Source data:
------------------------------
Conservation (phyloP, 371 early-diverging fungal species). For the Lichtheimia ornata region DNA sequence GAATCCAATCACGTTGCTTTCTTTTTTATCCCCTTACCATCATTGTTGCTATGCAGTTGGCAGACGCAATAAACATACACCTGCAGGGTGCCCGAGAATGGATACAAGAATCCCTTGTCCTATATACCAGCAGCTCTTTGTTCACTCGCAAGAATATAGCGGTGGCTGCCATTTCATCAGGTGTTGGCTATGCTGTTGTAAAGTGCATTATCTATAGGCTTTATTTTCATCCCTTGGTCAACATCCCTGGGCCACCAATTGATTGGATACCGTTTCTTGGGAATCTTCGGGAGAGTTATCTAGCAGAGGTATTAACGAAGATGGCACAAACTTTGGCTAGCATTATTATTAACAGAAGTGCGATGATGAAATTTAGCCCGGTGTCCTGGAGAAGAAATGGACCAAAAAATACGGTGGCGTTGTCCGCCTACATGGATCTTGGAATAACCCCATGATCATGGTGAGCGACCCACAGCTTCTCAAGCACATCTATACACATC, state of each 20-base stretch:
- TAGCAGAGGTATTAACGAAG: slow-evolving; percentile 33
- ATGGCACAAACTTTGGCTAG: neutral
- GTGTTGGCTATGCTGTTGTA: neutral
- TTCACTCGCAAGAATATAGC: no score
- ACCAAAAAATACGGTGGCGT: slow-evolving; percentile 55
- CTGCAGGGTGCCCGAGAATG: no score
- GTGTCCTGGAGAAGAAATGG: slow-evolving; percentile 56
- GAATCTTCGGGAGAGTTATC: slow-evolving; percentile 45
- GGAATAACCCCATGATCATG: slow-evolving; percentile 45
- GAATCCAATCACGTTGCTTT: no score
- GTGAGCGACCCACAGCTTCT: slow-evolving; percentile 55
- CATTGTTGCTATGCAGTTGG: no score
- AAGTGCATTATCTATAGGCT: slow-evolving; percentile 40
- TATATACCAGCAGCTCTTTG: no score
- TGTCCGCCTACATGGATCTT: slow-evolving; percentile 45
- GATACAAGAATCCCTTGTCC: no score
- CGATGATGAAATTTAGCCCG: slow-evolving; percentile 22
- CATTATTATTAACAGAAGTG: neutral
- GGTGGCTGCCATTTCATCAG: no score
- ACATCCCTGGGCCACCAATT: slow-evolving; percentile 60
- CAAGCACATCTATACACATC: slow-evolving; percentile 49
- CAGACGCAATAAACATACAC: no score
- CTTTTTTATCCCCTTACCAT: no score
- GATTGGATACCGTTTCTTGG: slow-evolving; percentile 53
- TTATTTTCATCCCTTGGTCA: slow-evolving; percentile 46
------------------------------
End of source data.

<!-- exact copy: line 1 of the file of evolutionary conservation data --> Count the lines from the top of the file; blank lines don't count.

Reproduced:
Conservation (phyloP, 371 early-diverging fungal species). For the Lichtheimia ornata region DNA sequence GAATCCAATCACGTTGCTTTCTTTTTTATCCCCTTACCATCATTGTTGCTATGCAGTTGGCAGACGCAATAAACATACACCTGCAGGGTGCCCGAGAATGGATACAAGAATCCCTTGTCCTATATACCAGCAGCTCTTTGTTCACTCGCAAGAATATAGCGGTGGCTGCCATTTCATCAGGTGTTGGCTATGCTGTTGTAAAGTGCATTATCTATAGGCTTTATTTTCATCCCTTGGTCAACATCCCTGGGCCACCAATTGATTGGATACCGTTTCTTGGGAATCTTCGGGAGAGTTATCTAGCAGAGGTATTAACGAAGATGGCACAAACTTTGGCTAGCATTATTATTAACAGAAGTGCGATGATGAAATTTAGCCCGGTGTCCTGGAGAAGAAATGGACCAAAAAATACGGTGGCGTTGTCCGCCTACATGGATCTTGGAATAACCCCATGATCATGGTGAGCGACCCACAGCTTCTCAAGCACATCTATACACATC, state of each 20-base stretch: